I understand it is Tuesday, and this report covers more than the weekend. I am weary of thinking of titles for my sporadic, jumbled mess of words. If I think of anything impressive while writing, I’ll update the title for you. I don’t want my words to be read because of a catchy title. Hey, that’s kind of catchy.
Next order of business: I don’t slow down much. When I do, I try to get my thoughts down in my journal; yea, I’m keeping one of those again (I know some men who think that’s weak. I think that is foolishness, and perhaps laziness). I apologize for writing so few updates for you. Here’s one now.
Where am I, and how did I get here? I’m staying at a missions conference center on the outskirts of Brussels, Belgium. By God’s grace I made it from Concord, NC, up to New Jersey, further north by train to NYC, over the pond to Paris, and northeast by bus to the Brussels-North train station. My friend Chris and his family picked me up there on the 28th of February, and delivered me, my suitcase, and backpack, to the place I will be staying/serving over the next several weeks–the missions conference center. You’re now caught up on the physical where and how.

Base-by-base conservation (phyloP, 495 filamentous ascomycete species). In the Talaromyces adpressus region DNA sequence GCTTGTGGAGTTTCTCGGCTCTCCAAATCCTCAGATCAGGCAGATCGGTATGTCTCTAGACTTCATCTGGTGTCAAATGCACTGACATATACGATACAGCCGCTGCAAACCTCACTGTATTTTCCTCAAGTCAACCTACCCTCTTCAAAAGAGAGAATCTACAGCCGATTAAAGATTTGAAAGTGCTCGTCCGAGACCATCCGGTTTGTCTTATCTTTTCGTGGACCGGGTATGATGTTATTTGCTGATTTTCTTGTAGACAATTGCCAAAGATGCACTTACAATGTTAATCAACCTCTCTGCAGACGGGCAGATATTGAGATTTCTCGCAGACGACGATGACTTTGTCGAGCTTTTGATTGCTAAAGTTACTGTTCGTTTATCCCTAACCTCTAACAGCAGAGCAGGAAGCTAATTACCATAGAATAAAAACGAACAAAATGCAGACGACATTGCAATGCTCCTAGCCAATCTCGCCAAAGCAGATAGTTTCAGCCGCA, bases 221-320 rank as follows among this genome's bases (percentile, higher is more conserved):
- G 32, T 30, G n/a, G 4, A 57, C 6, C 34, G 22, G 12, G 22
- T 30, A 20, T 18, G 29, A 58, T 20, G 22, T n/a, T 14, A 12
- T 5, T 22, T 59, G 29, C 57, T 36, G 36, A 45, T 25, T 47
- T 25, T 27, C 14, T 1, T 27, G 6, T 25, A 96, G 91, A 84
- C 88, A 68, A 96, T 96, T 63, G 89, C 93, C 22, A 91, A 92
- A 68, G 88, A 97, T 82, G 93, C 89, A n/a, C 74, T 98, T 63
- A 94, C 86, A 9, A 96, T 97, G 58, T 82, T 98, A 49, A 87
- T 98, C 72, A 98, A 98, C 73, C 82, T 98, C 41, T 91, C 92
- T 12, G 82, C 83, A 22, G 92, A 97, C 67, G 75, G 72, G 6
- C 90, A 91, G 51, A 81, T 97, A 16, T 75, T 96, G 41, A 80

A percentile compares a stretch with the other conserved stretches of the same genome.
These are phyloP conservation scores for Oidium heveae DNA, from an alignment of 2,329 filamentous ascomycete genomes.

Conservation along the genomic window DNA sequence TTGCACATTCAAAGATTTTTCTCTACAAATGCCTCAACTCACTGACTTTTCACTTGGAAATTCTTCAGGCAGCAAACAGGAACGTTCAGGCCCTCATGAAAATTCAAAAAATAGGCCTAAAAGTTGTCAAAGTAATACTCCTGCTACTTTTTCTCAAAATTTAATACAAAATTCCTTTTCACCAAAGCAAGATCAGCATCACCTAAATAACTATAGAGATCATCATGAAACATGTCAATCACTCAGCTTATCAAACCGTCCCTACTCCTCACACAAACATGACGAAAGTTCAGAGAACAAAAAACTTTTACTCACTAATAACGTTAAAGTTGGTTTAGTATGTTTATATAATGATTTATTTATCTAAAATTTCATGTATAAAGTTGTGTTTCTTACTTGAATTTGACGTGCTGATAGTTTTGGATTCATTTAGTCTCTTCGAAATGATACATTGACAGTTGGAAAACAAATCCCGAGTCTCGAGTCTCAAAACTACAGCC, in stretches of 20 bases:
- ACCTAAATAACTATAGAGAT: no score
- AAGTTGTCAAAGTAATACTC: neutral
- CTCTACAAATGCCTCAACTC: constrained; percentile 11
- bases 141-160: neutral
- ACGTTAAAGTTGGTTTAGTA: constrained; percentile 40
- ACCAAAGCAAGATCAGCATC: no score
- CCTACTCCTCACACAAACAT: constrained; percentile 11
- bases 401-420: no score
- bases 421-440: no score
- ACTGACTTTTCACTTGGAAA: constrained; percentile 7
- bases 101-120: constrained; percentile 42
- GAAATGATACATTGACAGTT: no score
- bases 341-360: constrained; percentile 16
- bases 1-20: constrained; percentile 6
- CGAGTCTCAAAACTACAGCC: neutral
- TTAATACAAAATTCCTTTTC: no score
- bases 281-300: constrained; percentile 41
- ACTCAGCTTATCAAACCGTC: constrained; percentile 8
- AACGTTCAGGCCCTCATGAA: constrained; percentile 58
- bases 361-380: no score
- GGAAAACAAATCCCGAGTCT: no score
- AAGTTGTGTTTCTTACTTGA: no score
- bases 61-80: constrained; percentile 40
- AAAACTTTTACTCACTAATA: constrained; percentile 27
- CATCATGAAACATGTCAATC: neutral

What has my time in Brussels consisted of, overall? Two weeks of activity. Most of my time has been spent at the missions center. I would not say this peaceful place, full of life and centered around God, is understaffed; I would also not say they are overstaffed–even the slightest. While here, I am an extra set of hands, hopefully easing some tension. These hands could be used for preparing and serving food, restocking the coffee and tea bar, the breakfast area, or the refrigerator, placing water pitchers on dining tables, washing dishes, washing more dishes, wiping down tables, and stacking or unstacking chairs depending on what is needed. These hands could be used for vacuuming bedrooms and hallways during group turnover, pulling linens, bringing dirty towels down to the laundry room, wiping down desks and countertops and windowsills, sinks and toilets, mirrors and showers. These hands could assemble a lamp from IKEA that is waiting in the box. These hands could cut the lights out that are left on in rooms where no one is present. These hands could be used while repairs are made on an exterior concrete staircase. These hands could be used to unload bags of concrete, mix and apply plaster for a kitchen renovation, remove old wiring and light fixtures, run for tools, remove bricks, clean old bricks that will be re-used, and general clean up at the end of the day.